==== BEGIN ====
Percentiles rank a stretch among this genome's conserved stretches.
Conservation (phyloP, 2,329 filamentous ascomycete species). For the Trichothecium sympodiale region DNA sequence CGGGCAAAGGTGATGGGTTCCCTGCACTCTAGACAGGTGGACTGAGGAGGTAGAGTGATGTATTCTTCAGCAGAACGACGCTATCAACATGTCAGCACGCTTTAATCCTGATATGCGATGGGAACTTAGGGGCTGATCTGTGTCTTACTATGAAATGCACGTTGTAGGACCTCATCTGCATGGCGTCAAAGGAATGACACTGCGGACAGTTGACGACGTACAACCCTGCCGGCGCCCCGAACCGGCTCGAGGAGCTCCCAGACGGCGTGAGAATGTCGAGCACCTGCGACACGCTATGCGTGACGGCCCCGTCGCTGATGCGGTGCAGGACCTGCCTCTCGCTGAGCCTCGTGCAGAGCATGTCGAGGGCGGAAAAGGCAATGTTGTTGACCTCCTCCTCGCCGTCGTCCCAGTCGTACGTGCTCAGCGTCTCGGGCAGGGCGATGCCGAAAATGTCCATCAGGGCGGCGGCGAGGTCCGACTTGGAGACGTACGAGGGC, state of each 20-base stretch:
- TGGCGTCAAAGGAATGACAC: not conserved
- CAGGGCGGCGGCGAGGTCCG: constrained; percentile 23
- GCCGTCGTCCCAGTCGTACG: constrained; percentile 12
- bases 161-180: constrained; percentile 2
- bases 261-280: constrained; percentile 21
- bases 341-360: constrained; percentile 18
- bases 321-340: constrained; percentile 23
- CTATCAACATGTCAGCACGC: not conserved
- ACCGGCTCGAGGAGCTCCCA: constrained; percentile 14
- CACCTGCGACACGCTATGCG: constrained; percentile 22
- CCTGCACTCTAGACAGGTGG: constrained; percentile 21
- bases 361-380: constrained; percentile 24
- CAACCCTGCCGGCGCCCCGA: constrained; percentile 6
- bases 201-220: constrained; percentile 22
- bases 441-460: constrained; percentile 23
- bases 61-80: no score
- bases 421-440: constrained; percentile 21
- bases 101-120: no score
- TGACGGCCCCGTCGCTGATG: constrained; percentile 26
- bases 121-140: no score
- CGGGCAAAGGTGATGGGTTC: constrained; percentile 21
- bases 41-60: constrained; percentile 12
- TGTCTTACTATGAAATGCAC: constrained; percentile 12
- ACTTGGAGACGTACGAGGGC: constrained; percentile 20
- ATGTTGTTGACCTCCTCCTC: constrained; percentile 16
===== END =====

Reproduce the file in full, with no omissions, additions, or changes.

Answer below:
Percentiles rank a stretch among this genome's conserved stretches.
Conservation (phyloP, 2,329 filamentous ascomycete species). For the Trichothecium sympodiale region DNA sequence CGGGCAAAGGTGATGGGTTCCCTGCACTCTAGACAGGTGGACTGAGGAGGTAGAGTGATGTATTCTTCAGCAGAACGACGCTATCAACATGTCAGCACGCTTTAATCCTGATATGCGATGGGAACTTAGGGGCTGATCTGTGTCTTACTATGAAATGCACGTTGTAGGACCTCATCTGCATGGCGTCAAAGGAATGACACTGCGGACAGTTGACGACGTACAACCCTGCCGGCGCCCCGAACCGGCTCGAGGAGCTCCCAGACGGCGTGAGAATGTCGAGCACCTGCGACACGCTATGCGTGACGGCCCCGTCGCTGATGCGGTGCAGGACCTGCCTCTCGCTGAGCCTCGTGCAGAGCATGTCGAGGGCGGAAAAGGCAATGTTGTTGACCTCCTCCTCGCCGTCGTCCCAGTCGTACGTGCTCAGCGTCTCGGGCAGGGCGATGCCGAAAATGTCCATCAGGGCGGCGGCGAGGTCCGACTTGGAGACGTACGAGGGC, state of each 20-base stretch:
- TGGCGTCAAAGGAATGACAC: not conserved
- CAGGGCGGCGGCGAGGTCCG: constrained; percentile 23
- GCCGTCGTCCCAGTCGTACG: constrained; percentile 12
- bases 161-180: constrained; percentile 2
- bases 261-280: constrained; percentile 21
- bases 341-360: constrained; percentile 18
- bases 321-340: constrained; percentile 23
- CTATCAACATGTCAGCACGC: not conserved
- ACCGGCTCGAGGAGCTCCCA: constrained; percentile 14
- CACCTGCGACACGCTATGCG: constrained; percentile 22
- CCTGCACTCTAGACAGGTGG: constrained; percentile 21
- bases 361-380: constrained; percentile 24
- CAACCCTGCCGGCGCCCCGA: constrained; percentile 6
- bases 201-220: constrained; percentile 22
- bases 441-460: constrained; percentile 23
- bases 61-80: no score
- bases 421-440: constrained; percentile 21
- bases 101-120: no score
- TGACGGCCCCGTCGCTGATG: constrained; percentile 26
- bases 121-140: no score
- CGGGCAAAGGTGATGGGTTC: constrained; percentile 21
- bases 41-60: constrained; percentile 12
- TGTCTTACTATGAAATGCAC: constrained; percentile 12
- ACTTGGAGACGTACGAGGGC: constrained; percentile 20
- ATGTTGTTGACCTCCTCCTC: constrained; percentile 16